CONCEPT OF FACTORY, WORKER, OCCUPIER AND MANUFACTURING PROCESS

THE FACTORIES ACT, 1948

The Factories Act, 1948 came into force on 1st April 1949. It contains law relating to the rules and regulation of labour employed in factories in India that were embodied in the Factories Act, 1934. It has been amended from time to time but the main framework remained the same. The Working of The Factories Act, 1934 revealed that there were many weaknesses and defects in the enforcement mechanism, therefore the many amendments were made and on 23rd September 1948 the Factories Act Bill was passed by the Legislature and was enforced on 1st April, 1949 known as The Factories Act, 1948 (63 of 1948).

Further in this assignment we are going to discuss the Concept of Factories, Worker, Occupier and Manufacturing Process.

CONCEPT OF FACTORIES

The Definition of Factories which is given under Section 2(m) of the Factories Act, 1948.

The term Factory has been characterized in Section 2 (m) as: – A Factory implies any premises or any region in the four dividers, for example, building, land, and so forth.

  1. With the Aid of Power-Wherein, at least 10 specialists are working, or were dealing with any day of the past 1 working year or 12 months and in any piece of factory’s assembling procedure is being continued; or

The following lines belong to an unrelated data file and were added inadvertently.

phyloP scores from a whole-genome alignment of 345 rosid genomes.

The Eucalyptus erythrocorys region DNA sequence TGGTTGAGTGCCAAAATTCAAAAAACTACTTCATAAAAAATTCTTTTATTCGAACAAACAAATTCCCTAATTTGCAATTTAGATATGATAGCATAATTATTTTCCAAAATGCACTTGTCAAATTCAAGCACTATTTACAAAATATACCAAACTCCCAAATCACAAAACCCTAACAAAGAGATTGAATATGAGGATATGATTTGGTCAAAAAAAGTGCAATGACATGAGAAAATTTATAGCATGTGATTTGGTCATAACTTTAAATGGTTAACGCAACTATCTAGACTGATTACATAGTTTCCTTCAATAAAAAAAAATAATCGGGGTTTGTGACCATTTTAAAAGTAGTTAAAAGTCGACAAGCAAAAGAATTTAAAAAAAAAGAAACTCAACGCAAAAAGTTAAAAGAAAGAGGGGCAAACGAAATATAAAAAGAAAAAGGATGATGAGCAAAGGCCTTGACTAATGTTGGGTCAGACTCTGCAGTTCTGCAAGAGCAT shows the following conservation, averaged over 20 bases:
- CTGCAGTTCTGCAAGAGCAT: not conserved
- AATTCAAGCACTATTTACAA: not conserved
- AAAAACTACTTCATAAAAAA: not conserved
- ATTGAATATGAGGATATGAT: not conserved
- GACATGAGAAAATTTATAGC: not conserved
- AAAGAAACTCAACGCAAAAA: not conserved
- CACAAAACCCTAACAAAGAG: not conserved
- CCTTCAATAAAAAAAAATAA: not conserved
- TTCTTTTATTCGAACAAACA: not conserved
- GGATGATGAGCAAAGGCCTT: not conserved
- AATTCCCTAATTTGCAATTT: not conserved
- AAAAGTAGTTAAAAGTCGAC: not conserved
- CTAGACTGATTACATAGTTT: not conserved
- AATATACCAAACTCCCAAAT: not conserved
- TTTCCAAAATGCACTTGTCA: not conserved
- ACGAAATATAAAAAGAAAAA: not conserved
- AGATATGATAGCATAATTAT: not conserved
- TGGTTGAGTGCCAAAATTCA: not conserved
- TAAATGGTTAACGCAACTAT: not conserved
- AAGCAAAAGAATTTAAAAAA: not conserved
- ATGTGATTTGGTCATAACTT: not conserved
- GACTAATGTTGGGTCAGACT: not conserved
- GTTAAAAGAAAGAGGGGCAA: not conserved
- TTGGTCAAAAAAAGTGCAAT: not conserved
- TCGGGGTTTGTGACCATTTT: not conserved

2. Without the Aid of Power-Wherein at least 20 specialists are working or were taking a shot at any day of the past a year

A factory as demonstrated by Factories Act to prohibit a mine under the Mines Act, 1952 or any military of the Government, a railroad running shed or hotel, café or eating places.

According to this act the owner of the factory having proper manufacturing process shall be deemed to be an occupier and any person working in it shall be considered as worker.

READ  Cyber crimes

According to Black’s Law Dictionary, the term factory includes all the buildings or premises or the area confined within the walls where steam, water or any mechanical power is used to move or work on any machinery employed in preparing anything, manufacturing, finishing any kind of product.

The Definition given in the Factories Act is only confined to the manufacturing process and it does not include all the other part regarding the process that helps in constituting the manufacturing process enclosed within the walls.

In the case of K.V. V. Sharma[1] it was held that precincts are a space covered with bricks. On the off chance that a spot utilized for some reason other than assembling process doesn’t comprise a factory.